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No regrets - Beazley H.

Beazley H. No regrets - Wiley publishing , 2004. - 234 p.
ISBN 0-471-21295-4
Download (direct link): noregrets2004.pdf
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As a child, Patty was molested by her father’s best friend for two years before she finally found the courage to tell her parents. When the revelation destroyed her father’s relationship with the man and sent him to jail,
Patty felt guilty and responsible for what had happened. When the thought recurs that she should have resisted the trusted adult’s advances, she now rejects it. Instead, she reminds herself that she was not responsible as a child for what happened to her and that none of it was her fault. The more we practice thought analysis, the more we will learn to act as our own advocate and best friend. We can protect ourselves from unrealistic or unwarranted thoughts and from the negative aspects of our personality that would force us to suffer for the past.
When you truly listen to yourself through thought analysis, you will overhear fascinating conversations. Some of them will contain statements about you or your regrets that you have long accepted as true but that are false. Your favorite false statements will continue to reappear, but they can be rejected by taking three simple steps:
1. Listen critically to every thought that pertains to your regrets.
2. Analyze the validity of each thought by asking yourself such questions as, “Is this statement true?” “Is it fair?” “Is it realistic?”
3. Act on your analysis by rejecting the thought if it is invalid (unfair, untrue, or unrealistic).
This is thought analysis.
For example, repetitive lies like, “You always screw up,” “It’s all your fault,” and “You should have known that was going to happen” can be challenged when you listen critically to what you are saying to yourself. They are challenged by asking yourself if such statements are true. They are not. The truth is that neither you nor anybody else “always screws up.” Sometimes you get it right. Likewise, it is seldom “all” your fault, although you may have been the major cause of a problem. And since no one can see the future, you should not have “known” what was going to happen unless it was highly predictable, and even then, things may not have turned out as foreseen.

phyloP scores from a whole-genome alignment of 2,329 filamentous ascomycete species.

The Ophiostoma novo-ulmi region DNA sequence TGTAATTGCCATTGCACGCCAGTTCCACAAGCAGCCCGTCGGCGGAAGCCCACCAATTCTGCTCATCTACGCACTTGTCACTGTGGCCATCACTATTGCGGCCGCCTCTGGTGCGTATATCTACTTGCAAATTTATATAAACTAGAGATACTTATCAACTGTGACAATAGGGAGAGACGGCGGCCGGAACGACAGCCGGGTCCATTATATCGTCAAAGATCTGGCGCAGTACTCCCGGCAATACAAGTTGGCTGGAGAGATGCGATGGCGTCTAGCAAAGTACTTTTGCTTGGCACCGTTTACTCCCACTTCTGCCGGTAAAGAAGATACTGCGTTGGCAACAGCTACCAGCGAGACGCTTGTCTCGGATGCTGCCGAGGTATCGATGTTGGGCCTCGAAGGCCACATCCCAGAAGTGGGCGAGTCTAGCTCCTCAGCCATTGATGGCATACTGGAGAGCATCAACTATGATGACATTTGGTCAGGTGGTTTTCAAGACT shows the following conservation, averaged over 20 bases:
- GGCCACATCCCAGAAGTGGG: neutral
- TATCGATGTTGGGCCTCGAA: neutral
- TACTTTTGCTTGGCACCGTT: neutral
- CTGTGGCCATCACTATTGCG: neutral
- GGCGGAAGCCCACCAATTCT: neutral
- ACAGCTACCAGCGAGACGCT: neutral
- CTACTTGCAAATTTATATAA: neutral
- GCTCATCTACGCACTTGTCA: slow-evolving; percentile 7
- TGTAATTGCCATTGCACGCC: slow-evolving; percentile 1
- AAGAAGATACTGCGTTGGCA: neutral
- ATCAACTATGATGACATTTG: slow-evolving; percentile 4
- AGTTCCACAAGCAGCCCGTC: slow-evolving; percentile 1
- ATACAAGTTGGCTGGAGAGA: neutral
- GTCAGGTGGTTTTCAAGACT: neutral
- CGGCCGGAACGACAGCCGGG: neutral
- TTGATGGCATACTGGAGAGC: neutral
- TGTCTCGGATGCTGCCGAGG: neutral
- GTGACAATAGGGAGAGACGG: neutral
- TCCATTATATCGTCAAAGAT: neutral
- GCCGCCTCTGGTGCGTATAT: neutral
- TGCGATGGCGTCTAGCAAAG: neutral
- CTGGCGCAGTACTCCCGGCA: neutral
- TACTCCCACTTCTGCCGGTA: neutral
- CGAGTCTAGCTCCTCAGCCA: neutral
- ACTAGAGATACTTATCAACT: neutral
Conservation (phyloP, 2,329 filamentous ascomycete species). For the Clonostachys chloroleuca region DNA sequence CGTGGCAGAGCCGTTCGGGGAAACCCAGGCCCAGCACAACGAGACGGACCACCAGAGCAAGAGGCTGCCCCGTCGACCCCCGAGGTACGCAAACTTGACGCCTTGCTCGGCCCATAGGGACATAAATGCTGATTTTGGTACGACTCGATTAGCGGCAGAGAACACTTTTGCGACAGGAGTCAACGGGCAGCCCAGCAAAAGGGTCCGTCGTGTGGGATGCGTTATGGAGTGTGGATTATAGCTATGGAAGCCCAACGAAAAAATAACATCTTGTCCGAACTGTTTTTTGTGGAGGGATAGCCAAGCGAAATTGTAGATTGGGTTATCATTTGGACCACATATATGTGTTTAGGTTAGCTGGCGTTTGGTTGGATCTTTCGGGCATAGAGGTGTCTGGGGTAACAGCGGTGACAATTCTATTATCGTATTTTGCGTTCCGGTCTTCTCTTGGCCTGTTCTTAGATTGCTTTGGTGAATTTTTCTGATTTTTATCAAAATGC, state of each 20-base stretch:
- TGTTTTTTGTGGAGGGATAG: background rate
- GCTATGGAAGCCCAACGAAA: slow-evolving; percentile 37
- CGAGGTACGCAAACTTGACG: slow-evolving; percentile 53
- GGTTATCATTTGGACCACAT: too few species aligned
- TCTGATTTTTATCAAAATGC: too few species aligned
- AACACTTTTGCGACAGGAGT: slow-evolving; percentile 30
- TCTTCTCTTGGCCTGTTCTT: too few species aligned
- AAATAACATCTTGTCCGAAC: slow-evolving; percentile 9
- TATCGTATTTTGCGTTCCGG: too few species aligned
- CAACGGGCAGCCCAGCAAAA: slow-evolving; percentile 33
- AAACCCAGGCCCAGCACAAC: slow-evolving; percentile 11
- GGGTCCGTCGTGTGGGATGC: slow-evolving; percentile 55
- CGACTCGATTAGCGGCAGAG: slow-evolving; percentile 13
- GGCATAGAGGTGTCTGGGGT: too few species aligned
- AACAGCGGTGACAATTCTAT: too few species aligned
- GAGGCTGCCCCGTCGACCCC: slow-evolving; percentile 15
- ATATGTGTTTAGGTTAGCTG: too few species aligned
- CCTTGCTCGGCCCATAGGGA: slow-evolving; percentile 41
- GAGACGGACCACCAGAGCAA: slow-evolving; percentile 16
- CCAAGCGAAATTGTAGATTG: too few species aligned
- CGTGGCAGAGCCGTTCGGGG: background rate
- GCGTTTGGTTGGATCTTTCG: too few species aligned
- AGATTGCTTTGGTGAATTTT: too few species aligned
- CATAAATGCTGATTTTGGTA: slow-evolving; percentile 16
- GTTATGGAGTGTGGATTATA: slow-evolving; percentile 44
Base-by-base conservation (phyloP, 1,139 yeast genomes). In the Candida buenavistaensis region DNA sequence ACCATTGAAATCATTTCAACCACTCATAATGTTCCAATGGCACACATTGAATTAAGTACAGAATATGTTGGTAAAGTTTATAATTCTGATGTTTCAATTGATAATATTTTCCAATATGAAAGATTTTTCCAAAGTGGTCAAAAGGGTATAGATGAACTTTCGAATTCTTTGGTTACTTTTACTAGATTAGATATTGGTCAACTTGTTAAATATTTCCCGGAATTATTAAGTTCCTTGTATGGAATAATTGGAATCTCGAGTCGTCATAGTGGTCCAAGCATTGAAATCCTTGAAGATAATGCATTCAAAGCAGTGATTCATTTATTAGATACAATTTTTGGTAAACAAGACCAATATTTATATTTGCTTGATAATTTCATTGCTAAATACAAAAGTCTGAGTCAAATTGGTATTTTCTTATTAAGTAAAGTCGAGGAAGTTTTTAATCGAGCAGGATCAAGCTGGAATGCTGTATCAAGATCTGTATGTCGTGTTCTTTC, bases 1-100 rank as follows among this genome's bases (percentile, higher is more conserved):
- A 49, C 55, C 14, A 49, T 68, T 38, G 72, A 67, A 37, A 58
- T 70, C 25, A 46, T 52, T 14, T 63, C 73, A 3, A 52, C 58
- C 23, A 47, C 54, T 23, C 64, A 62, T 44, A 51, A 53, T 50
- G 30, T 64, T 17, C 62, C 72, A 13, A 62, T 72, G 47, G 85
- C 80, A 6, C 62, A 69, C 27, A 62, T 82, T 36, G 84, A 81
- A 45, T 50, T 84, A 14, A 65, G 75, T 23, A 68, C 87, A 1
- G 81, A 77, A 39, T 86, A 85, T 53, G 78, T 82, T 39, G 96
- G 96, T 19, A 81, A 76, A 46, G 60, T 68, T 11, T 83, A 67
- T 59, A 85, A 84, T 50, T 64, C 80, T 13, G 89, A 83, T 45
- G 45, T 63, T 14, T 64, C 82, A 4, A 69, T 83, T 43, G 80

Although the process of thought analysis may feel strange at first, the more you practice it, the more it will become second nature to you. In fact, after a while, it will seem odd that you haven’t practiced it for a lifetime.
A journal is a written record of thoughts, events, reflections, fears, feelings, or anything else worthy of recording that is kept on a regular or even irregular basis. Journals have been around for thousands of years. St. Augustine’s Confessions from A.D. 396 is a journal ofhis life. The Victorians (both men and women) raised journal-keeping to a fine art, recording their thoughts in expensive volumes of handcrafted leather.
The purpose of journaling in working the steps is to analyze your regrets, organize your thoughts, clarify your emotions, and increase your objectivity. Whenever we reduce something to writing, we shrink it, make it more manageable, and begin to exercise control over it. When we are writing about things that disturb us, this kind of limitation on our imagination is therapeutic, because it puts our situation into perspective and reduces the fear our imagination creates. Journaling is a healing activity. Medical studies have shown that patients with asthma and rheumatoid arthritis who journal daily experience a marked reduction in symptoms.
Journaling exercises are an important part of Ten-Step work. Because our journal will be safely hidden, we can be completely honest in analyzing our regrets, revealing our deepest secrets, greatest fears, and innermost thoughts without the risk of judgment or condemnation. When something angers us, we can vent safely to the journal. When something frightens us, we can confide it to the journal. We can journal about our resistance to the step and about anything else that makes the step difficult to work or that would make working the step easier. Whether we’re writing about the present, the past, or the future, our journal helps us carry the burden. And it’s always available.
Journaling is largely intuitive, but for newcomers, a few suggestions may make the process more comfortable and more productive:
• Write freely and without censorship, being as honest and thorough as you can. Honesty is essential if you are to process your feelings effectively, but it is also essential to productive thought analysis. If you are to be sure that your thoughts are valid and your feelings are in proportion, you must be honest with yourself. If you want to let go of your regrets,
you must not kid yourself about those regrets or about your life. Write in the journal honestly and without reservation. Psychological research confirms that when you write freely and without self-censorship, putting your thoughts on paper as they come to you without judging them or editing them for content or grammar, you will tap deep insights, feelings, and beliefs. With a journal, you can write openly, honestly, and without fear. The journal neither judges nor breaks a confidence. What you reveal is safe.
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